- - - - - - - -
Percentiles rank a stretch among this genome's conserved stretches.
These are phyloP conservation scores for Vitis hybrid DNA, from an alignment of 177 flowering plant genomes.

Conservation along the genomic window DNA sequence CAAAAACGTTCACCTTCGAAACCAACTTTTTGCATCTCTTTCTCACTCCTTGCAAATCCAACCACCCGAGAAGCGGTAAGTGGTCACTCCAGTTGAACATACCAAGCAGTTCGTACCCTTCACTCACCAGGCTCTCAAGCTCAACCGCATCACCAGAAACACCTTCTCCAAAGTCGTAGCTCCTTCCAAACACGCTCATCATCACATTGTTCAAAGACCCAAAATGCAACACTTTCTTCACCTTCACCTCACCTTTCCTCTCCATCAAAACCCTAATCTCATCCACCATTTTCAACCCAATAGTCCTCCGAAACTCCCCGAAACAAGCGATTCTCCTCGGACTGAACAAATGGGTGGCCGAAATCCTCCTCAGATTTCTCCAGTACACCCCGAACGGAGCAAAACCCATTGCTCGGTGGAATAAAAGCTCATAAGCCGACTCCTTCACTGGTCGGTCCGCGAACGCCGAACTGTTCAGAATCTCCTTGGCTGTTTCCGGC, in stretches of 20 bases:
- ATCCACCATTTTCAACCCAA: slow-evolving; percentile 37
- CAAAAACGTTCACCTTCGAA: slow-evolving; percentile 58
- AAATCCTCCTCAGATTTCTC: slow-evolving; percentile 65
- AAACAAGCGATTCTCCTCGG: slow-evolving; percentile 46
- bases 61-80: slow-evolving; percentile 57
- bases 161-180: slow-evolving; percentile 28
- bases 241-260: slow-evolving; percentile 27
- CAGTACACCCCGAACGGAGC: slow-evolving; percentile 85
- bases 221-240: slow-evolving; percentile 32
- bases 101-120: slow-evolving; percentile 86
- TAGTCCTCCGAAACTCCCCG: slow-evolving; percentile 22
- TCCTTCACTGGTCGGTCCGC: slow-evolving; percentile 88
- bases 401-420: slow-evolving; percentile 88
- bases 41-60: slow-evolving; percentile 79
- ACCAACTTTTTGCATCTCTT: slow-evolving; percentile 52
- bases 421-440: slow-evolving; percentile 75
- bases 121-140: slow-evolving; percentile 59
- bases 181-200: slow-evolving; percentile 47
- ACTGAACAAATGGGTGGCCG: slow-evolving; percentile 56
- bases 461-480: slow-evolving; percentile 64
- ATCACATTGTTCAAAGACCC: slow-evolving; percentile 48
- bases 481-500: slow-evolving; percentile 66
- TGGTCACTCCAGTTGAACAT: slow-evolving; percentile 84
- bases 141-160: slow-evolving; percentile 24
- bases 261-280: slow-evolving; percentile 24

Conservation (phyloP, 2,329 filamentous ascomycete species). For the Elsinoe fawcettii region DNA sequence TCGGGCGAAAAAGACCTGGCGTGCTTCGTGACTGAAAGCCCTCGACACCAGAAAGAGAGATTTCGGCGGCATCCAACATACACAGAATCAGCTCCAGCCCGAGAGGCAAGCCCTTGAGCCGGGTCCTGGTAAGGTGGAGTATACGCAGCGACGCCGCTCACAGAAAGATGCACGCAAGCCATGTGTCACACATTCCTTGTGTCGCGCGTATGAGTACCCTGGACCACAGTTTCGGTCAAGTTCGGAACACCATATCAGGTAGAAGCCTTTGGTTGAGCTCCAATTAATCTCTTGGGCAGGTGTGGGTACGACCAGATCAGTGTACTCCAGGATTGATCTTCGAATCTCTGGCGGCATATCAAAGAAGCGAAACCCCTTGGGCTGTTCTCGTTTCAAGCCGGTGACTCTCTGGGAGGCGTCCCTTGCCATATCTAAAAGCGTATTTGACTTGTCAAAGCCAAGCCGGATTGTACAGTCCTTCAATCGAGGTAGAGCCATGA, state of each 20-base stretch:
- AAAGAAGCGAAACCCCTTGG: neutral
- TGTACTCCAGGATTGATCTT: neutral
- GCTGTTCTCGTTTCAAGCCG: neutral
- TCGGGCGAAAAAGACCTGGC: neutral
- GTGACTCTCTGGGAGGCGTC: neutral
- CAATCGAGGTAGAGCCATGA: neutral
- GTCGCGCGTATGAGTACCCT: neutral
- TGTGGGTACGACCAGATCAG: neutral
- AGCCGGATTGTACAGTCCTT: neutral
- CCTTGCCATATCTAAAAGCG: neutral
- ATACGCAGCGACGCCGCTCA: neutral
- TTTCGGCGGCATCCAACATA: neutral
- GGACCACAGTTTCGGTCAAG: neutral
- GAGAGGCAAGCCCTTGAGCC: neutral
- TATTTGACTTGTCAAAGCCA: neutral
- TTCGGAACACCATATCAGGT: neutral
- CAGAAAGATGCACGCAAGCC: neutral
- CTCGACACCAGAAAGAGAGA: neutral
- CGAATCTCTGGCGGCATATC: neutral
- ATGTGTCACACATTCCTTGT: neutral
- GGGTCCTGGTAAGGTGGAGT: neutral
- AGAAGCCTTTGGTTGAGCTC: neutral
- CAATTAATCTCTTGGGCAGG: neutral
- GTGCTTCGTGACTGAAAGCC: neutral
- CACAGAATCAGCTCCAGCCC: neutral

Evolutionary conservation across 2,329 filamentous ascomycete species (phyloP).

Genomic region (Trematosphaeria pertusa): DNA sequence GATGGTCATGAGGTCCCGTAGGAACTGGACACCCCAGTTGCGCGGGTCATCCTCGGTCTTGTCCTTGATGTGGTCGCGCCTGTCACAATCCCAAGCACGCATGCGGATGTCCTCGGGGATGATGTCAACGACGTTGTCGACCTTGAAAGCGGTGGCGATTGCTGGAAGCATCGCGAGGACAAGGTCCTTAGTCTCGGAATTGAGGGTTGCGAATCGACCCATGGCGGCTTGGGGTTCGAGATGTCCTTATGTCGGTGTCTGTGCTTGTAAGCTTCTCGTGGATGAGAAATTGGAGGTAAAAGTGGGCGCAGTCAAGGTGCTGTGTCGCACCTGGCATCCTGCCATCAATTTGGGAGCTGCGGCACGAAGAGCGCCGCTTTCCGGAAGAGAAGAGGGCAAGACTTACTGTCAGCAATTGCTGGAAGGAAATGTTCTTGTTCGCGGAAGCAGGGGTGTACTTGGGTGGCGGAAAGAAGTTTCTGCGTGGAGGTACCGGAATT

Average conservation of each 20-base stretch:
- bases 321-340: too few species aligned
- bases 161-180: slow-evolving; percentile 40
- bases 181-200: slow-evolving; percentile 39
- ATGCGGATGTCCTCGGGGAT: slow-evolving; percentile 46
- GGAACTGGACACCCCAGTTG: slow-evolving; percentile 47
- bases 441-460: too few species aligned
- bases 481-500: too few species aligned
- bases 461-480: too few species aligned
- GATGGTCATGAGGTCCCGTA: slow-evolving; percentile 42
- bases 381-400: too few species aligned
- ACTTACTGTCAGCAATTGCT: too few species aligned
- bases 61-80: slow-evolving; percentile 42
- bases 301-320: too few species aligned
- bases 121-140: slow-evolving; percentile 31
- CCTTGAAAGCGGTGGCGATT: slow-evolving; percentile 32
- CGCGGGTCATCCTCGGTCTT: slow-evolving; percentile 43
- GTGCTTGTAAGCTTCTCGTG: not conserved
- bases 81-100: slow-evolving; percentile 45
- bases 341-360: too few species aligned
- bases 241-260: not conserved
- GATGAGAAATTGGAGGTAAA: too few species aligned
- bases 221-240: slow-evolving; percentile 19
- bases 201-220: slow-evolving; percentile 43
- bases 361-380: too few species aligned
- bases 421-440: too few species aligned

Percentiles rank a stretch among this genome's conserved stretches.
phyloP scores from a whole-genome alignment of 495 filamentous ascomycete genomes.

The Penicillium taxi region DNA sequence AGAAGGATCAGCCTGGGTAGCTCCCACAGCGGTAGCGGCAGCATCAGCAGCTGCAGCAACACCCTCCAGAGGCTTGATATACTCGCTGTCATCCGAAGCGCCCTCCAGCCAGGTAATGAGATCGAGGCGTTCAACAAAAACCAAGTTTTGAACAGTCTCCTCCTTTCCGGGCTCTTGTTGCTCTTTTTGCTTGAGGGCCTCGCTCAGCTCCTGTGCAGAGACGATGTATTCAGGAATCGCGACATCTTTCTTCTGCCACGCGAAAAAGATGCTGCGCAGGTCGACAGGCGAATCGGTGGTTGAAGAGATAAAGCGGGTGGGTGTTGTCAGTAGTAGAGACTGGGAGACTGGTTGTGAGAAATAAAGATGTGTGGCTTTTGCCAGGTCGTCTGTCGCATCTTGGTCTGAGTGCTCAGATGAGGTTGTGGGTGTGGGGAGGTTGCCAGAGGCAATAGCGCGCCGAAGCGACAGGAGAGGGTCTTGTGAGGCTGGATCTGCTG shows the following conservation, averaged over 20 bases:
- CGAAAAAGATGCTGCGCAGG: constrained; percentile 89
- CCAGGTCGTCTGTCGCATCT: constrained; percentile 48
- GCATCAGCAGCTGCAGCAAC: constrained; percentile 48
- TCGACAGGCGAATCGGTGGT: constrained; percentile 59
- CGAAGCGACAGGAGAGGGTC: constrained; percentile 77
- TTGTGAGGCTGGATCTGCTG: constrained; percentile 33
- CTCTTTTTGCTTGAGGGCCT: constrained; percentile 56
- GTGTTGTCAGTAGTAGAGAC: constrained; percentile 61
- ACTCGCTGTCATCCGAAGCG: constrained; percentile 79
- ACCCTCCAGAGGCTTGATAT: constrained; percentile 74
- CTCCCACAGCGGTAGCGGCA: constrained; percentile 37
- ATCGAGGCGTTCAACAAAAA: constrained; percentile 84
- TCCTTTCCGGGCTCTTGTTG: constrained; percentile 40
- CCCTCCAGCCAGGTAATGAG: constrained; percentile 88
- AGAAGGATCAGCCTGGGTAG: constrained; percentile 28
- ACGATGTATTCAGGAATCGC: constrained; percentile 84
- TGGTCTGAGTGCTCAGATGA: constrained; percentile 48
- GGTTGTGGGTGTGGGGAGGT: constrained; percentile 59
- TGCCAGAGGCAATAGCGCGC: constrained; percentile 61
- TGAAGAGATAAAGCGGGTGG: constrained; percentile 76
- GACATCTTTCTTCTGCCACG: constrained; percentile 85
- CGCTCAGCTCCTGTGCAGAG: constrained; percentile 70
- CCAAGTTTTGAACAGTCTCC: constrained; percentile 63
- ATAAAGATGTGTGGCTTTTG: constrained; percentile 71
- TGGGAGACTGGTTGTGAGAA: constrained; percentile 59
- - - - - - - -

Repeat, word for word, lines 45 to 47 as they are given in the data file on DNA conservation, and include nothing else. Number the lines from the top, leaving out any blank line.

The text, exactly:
- TTCGGAACACCATATCAGGT: neutral
- CAGAAAGATGCACGCAAGCC: neutral
- CTCGACACCAGAAAGAGAGA: neutral